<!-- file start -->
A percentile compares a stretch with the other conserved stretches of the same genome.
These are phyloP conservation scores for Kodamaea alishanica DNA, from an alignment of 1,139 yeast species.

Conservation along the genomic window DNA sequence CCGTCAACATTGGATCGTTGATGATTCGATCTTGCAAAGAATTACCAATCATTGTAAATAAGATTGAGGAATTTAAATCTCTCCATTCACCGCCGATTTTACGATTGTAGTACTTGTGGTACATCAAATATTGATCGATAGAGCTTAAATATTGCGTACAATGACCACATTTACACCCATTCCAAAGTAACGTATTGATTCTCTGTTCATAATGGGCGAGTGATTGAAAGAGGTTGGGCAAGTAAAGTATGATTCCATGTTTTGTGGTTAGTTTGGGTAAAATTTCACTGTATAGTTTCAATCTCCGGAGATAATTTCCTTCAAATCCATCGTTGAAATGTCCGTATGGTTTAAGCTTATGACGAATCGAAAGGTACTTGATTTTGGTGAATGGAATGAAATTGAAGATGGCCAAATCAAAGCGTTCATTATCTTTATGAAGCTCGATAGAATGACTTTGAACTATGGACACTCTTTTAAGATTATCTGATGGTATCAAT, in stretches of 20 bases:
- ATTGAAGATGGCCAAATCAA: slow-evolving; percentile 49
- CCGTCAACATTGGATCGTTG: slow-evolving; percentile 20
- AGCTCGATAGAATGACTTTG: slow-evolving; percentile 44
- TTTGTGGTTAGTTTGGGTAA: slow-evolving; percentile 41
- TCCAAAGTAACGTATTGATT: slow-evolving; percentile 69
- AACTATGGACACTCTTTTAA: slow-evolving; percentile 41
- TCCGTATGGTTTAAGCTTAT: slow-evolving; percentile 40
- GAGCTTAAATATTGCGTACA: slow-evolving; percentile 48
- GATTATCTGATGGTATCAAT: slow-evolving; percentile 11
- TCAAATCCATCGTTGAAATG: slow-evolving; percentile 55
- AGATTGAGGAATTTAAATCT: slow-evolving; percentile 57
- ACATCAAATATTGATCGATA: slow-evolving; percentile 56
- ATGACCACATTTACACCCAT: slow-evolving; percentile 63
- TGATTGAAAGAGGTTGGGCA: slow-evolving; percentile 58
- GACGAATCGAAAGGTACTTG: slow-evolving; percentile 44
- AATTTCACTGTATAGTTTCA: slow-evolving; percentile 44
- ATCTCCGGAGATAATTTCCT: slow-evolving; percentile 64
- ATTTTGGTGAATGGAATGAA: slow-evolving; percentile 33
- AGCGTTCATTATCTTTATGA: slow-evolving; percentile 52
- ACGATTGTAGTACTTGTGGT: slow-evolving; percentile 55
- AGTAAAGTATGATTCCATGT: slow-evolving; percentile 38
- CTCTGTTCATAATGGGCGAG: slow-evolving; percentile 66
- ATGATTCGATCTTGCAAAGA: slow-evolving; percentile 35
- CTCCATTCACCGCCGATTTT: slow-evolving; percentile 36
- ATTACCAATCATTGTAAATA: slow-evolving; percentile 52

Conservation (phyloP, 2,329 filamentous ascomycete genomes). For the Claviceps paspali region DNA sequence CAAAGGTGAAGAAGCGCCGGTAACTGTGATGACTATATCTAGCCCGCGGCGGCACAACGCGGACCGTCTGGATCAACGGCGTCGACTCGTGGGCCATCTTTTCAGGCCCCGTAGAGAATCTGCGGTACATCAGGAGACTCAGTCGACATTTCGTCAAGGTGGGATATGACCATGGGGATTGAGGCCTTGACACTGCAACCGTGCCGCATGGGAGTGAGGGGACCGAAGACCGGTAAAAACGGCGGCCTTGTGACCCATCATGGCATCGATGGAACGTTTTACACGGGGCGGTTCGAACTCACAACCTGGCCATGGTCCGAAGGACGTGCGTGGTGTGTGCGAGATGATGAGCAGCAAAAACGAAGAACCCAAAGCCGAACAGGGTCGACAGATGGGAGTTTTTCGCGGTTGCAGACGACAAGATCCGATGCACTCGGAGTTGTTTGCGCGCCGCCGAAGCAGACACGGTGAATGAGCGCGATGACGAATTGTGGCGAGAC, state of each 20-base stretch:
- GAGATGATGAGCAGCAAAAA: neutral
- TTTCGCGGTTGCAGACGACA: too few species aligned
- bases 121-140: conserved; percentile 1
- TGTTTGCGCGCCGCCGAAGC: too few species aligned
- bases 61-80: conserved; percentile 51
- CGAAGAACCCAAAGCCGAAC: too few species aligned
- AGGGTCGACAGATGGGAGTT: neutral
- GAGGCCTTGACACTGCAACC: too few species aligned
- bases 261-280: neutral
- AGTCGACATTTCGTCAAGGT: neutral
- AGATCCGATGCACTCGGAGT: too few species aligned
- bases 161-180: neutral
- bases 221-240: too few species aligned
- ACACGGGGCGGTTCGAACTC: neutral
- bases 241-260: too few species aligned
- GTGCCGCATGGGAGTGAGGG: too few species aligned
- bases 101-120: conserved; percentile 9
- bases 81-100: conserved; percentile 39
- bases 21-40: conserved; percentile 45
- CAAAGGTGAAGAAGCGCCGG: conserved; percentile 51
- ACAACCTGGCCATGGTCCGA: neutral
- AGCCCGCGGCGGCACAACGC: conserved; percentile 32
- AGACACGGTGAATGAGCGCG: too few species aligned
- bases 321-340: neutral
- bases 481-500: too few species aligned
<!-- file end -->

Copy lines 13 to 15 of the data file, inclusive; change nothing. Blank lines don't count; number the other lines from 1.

- TCAAATCCATCGTTGAAATG: slow-evolving; percentile 55
- AGATTGAGGAATTTAAATCT: slow-evolving; percentile 57
- ACATCAAATATTGATCGATA: slow-evolving; percentile 56